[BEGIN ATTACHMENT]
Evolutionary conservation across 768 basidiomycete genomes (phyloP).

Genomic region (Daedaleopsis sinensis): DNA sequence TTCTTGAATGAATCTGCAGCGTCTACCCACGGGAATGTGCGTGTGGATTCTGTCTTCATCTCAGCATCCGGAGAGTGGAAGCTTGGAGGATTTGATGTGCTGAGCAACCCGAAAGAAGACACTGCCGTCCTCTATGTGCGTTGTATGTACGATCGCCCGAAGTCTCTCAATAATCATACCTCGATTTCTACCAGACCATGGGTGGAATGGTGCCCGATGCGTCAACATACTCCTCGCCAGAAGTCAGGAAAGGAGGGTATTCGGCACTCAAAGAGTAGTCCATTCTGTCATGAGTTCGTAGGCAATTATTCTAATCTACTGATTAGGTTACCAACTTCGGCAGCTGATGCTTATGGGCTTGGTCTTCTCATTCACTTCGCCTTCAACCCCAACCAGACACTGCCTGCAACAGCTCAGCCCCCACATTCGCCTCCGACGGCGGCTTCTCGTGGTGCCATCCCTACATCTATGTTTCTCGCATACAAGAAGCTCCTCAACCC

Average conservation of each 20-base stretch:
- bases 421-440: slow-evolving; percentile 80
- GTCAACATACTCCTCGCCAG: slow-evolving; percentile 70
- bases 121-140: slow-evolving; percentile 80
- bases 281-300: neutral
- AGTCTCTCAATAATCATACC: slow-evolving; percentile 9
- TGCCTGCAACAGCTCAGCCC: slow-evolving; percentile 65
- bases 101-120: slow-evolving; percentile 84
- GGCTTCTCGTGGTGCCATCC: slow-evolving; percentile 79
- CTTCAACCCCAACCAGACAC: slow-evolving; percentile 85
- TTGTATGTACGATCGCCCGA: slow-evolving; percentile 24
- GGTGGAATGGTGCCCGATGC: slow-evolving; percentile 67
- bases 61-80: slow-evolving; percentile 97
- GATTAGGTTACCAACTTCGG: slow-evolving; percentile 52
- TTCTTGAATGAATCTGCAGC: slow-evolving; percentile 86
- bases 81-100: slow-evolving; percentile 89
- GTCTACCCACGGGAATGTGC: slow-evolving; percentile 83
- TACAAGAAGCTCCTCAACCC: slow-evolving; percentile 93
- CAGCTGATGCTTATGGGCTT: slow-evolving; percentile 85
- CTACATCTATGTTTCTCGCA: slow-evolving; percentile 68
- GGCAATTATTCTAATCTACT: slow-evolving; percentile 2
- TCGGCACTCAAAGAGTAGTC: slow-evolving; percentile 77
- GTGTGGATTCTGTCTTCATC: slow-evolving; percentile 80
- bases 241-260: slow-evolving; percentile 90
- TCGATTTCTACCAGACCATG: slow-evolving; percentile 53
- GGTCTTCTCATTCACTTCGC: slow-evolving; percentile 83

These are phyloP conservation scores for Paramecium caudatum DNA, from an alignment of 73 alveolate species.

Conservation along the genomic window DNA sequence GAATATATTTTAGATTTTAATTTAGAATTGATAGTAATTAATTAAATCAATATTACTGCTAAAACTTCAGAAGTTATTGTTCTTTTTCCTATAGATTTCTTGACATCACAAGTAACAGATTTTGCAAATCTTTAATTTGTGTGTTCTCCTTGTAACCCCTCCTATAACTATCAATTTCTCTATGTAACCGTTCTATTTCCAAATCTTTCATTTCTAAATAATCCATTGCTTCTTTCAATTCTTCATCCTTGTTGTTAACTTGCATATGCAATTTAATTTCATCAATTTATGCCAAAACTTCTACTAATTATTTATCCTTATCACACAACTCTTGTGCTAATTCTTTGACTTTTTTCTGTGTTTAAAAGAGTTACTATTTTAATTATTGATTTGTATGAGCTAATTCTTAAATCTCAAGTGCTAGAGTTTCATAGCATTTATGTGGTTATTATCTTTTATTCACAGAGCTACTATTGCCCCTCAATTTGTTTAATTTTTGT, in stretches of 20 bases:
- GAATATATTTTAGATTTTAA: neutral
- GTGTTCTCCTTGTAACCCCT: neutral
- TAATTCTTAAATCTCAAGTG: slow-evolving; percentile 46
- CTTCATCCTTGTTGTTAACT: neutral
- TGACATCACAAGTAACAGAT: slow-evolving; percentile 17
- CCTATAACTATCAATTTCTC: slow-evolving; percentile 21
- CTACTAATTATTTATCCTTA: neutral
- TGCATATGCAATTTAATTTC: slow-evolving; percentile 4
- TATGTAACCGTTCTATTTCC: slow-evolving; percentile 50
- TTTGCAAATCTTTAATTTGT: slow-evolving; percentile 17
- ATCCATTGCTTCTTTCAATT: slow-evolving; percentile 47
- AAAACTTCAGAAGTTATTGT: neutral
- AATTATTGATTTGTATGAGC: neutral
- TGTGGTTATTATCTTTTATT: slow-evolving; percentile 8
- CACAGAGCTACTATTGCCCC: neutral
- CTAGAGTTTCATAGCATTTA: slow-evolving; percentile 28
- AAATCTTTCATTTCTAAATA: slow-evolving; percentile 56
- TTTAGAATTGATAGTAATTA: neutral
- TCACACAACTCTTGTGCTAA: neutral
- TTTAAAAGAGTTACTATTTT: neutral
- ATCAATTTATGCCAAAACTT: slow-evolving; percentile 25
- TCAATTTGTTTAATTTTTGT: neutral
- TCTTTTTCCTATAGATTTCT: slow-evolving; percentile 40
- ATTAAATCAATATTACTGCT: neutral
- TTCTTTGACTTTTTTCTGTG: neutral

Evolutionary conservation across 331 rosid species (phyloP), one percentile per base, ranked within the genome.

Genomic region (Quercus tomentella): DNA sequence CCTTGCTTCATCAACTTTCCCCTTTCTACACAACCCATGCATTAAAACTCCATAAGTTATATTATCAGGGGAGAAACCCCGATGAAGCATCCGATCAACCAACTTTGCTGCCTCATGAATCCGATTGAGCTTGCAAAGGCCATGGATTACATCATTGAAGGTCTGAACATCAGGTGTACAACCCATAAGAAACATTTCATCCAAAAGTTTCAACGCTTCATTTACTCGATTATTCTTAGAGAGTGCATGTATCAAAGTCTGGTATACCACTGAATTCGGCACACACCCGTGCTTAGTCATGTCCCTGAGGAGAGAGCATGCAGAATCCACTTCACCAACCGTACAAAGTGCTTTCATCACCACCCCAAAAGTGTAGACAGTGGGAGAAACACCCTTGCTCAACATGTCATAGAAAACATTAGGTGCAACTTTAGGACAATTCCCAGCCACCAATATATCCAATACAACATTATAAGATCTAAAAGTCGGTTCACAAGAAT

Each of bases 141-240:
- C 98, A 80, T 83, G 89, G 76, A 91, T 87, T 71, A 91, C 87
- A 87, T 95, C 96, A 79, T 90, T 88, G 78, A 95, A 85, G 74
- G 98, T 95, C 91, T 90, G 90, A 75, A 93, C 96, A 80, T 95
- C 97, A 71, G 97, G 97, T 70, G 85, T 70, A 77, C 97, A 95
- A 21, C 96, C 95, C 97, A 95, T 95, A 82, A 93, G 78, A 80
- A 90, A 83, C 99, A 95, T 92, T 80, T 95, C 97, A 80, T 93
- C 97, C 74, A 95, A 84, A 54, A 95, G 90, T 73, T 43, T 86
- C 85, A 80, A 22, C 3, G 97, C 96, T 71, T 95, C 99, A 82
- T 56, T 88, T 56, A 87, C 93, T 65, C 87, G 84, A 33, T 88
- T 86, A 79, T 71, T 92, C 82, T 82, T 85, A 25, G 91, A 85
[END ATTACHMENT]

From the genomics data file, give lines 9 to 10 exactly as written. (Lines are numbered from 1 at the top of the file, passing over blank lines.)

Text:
- TGCCTGCAACAGCTCAGCCC: slow-evolving; percentile 65
- bases 101-120: slow-evolving; percentile 84